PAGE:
Physicians for Social Responsibility Calls on U.S.
to Fund Malaria Research and Alternatives to DDT
May 15, 1998
The United States is now preparing the position it will take in upcoming treaty negotiations to phase out persistent organic pollutants, or "POPs", including DDT - an insecticide that is used to kill mosquitoes that transmit malaria. According to Physicians for Social Responsibility (PSR), DDT is a threat to health and should be eliminated. In doing so, however, the doctors warn that we must not neglect efforts to prevent the spread of malaria.
"The U.S. must do more to develop alternatives to insecticide spraying, such as eliminating standing water, promoting the use of bed nets, and developing non-chemical methods of pest control," said Robert K. Musil, Ph.D., executive director of PSR. "At the same time, we must accelerate our research efforts to develop a vaccine for the disease. Developing countries will have little incentive to cooperate in POPs treaty negotiations in June 1998 without assurances that these actions are underway."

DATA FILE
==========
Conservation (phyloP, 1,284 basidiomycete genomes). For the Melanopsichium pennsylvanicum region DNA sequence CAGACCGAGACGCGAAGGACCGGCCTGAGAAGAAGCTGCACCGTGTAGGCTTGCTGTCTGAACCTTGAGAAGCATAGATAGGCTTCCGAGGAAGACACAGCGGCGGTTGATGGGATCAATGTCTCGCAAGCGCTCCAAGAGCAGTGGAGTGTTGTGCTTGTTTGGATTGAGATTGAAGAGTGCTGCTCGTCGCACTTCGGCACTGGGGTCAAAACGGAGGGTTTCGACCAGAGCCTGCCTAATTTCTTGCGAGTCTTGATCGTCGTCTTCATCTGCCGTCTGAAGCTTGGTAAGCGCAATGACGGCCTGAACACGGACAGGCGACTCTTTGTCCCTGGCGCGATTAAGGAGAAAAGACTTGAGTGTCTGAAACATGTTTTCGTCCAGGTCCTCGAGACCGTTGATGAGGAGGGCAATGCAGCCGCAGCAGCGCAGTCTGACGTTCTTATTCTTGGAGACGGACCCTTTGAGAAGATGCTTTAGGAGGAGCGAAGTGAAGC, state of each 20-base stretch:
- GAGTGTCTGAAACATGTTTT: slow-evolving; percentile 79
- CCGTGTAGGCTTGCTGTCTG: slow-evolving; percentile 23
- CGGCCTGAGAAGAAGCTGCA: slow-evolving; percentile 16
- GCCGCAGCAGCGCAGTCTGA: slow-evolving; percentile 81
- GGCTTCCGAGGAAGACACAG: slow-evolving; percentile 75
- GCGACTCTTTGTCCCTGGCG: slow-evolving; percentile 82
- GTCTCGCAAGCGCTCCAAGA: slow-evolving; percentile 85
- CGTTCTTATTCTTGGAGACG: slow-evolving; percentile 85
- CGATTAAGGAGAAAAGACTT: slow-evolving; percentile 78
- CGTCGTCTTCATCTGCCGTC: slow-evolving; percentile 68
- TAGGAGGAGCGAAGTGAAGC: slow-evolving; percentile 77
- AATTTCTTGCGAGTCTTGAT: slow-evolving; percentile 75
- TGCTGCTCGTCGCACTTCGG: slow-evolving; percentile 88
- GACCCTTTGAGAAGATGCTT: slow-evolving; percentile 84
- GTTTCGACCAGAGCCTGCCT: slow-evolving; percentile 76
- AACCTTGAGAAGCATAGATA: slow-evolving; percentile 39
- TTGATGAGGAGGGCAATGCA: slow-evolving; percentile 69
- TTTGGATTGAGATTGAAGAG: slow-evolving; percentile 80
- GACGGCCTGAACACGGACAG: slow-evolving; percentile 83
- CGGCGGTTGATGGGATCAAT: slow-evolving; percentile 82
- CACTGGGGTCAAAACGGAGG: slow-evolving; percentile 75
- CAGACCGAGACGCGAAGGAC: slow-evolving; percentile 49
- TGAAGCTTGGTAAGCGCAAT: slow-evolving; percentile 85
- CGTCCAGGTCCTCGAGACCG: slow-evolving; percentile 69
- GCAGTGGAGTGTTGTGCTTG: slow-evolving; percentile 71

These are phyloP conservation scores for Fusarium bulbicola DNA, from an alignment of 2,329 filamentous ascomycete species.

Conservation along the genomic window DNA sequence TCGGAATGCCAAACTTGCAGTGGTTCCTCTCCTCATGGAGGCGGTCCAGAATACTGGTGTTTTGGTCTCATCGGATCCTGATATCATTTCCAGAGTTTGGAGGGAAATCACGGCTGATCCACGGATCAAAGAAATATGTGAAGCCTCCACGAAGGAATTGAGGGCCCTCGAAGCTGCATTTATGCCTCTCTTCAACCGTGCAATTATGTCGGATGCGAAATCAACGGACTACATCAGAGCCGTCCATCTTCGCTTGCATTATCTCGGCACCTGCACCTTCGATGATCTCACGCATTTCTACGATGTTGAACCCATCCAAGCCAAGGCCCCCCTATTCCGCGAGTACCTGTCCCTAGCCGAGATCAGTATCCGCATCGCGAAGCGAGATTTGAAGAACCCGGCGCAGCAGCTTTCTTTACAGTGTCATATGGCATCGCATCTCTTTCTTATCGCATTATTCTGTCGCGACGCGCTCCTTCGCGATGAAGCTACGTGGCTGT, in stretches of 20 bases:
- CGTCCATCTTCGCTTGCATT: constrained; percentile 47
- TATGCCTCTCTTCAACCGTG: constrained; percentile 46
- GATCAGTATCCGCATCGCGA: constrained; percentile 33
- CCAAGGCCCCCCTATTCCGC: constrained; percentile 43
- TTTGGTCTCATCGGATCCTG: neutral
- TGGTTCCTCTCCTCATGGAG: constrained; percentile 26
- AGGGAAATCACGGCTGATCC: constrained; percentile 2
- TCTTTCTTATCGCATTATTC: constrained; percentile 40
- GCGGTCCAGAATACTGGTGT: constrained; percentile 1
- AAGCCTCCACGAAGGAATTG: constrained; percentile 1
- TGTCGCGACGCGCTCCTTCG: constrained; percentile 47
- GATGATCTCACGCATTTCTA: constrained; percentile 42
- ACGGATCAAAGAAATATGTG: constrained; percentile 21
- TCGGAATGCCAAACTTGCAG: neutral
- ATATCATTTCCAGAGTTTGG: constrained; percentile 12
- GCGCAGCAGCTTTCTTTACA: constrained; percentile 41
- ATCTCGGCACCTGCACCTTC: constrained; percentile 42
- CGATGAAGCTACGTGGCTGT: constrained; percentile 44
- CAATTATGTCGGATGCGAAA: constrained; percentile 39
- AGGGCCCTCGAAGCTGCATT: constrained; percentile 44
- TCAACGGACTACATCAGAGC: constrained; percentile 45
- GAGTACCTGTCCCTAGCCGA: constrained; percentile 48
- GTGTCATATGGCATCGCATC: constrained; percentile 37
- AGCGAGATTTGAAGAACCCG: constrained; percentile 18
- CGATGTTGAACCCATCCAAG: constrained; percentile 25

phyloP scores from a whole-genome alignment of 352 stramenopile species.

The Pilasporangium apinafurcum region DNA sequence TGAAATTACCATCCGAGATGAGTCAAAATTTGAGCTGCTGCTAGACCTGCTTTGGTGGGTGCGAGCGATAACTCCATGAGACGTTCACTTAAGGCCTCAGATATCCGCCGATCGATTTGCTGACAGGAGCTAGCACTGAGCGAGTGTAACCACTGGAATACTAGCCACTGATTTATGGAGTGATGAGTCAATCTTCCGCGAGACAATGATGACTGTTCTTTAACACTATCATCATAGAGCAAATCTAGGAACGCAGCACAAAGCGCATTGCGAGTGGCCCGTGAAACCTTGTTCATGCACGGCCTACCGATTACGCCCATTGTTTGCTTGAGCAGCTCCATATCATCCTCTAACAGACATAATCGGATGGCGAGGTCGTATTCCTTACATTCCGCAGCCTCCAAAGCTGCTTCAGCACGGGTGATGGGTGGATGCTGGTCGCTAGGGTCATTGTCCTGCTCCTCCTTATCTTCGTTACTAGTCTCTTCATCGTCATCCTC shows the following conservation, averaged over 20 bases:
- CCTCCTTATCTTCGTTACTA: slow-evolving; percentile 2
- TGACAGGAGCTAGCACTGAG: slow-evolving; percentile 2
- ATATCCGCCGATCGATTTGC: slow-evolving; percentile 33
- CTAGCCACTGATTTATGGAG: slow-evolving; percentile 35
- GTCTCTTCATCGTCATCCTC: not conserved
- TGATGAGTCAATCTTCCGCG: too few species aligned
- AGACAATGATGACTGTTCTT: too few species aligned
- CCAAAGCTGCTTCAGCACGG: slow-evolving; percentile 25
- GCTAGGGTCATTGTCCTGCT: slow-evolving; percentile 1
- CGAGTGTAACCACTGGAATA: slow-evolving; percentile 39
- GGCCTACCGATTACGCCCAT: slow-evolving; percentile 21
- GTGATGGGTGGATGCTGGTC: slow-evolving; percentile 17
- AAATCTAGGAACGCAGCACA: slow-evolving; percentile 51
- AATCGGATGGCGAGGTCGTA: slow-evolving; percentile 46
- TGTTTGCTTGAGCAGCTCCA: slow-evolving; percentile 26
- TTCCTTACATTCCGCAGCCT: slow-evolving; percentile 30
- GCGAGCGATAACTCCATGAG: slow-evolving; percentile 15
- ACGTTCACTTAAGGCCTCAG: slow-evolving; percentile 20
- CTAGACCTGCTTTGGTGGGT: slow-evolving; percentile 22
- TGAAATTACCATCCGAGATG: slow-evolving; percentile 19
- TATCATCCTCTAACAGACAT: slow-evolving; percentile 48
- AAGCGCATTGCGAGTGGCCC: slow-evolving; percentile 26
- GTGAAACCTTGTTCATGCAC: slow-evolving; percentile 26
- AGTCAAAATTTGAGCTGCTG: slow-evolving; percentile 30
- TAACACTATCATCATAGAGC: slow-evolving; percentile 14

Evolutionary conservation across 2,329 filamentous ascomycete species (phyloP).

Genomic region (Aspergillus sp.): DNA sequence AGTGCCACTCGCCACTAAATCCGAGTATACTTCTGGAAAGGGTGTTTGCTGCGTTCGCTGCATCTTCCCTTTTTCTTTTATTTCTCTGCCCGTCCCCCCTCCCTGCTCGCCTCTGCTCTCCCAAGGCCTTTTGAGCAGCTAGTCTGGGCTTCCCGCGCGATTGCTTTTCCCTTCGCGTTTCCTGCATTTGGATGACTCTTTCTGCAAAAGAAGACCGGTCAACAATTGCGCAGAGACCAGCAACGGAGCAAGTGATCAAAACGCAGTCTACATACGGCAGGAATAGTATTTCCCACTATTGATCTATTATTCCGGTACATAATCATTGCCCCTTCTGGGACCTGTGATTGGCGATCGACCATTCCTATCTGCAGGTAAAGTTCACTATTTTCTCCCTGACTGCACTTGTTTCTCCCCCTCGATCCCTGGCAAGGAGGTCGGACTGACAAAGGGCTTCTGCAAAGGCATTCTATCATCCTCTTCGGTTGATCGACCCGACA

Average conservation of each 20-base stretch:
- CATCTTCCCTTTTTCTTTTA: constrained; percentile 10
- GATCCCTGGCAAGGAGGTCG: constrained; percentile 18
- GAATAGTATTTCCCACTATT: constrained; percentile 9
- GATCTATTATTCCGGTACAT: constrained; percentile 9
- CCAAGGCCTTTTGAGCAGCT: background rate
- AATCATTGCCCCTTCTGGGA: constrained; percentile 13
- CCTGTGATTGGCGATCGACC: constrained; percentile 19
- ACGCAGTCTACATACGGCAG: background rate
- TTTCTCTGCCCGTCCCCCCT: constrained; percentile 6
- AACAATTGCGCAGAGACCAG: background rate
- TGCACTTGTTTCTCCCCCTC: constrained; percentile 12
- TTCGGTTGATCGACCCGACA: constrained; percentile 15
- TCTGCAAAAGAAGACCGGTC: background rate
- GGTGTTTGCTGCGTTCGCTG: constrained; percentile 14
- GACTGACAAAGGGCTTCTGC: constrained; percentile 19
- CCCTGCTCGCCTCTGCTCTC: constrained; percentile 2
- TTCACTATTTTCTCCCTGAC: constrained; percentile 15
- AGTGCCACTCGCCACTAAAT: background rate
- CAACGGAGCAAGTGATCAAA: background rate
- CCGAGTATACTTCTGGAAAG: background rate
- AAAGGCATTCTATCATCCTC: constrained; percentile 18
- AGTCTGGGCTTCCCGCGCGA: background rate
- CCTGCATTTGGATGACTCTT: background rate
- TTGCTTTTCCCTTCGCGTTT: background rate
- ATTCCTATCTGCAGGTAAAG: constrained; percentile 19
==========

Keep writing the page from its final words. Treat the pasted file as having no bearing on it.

Malaria kills 2.7 million people each year, mostly children and pregnant women, and in Sub-Saharan Africa alone destroys nearly twice as many years of productive life as do all cancers in all economically-developed countries. But U.S. government funding for researching malaria, at under $73 million a year, is a pittance in comparison to other diseases. Cancer, for instance, receives over $2.5 billion in research funding yearly. Funding for malaria research is so tight that drug and vaccine candidates which are suitable and ready for clinical trials cannot be put through the FDA's pharmaceutical approval process.
Malaria is on the agenda of the Group of Eight leaders summit in Birmingham, England, this weekend. It is expected that Asian and European leaders will announce funding increases in excess of a hundred million dollars. The Clinton Administration has yet to agree to any increase at all. "If the Administration wishes to advance its environmental agenda with the POPs treaty, it must make this commitment now," said Dr. Musil. "With climate change exacerbating the spread of malaria, we cannot afford to wait."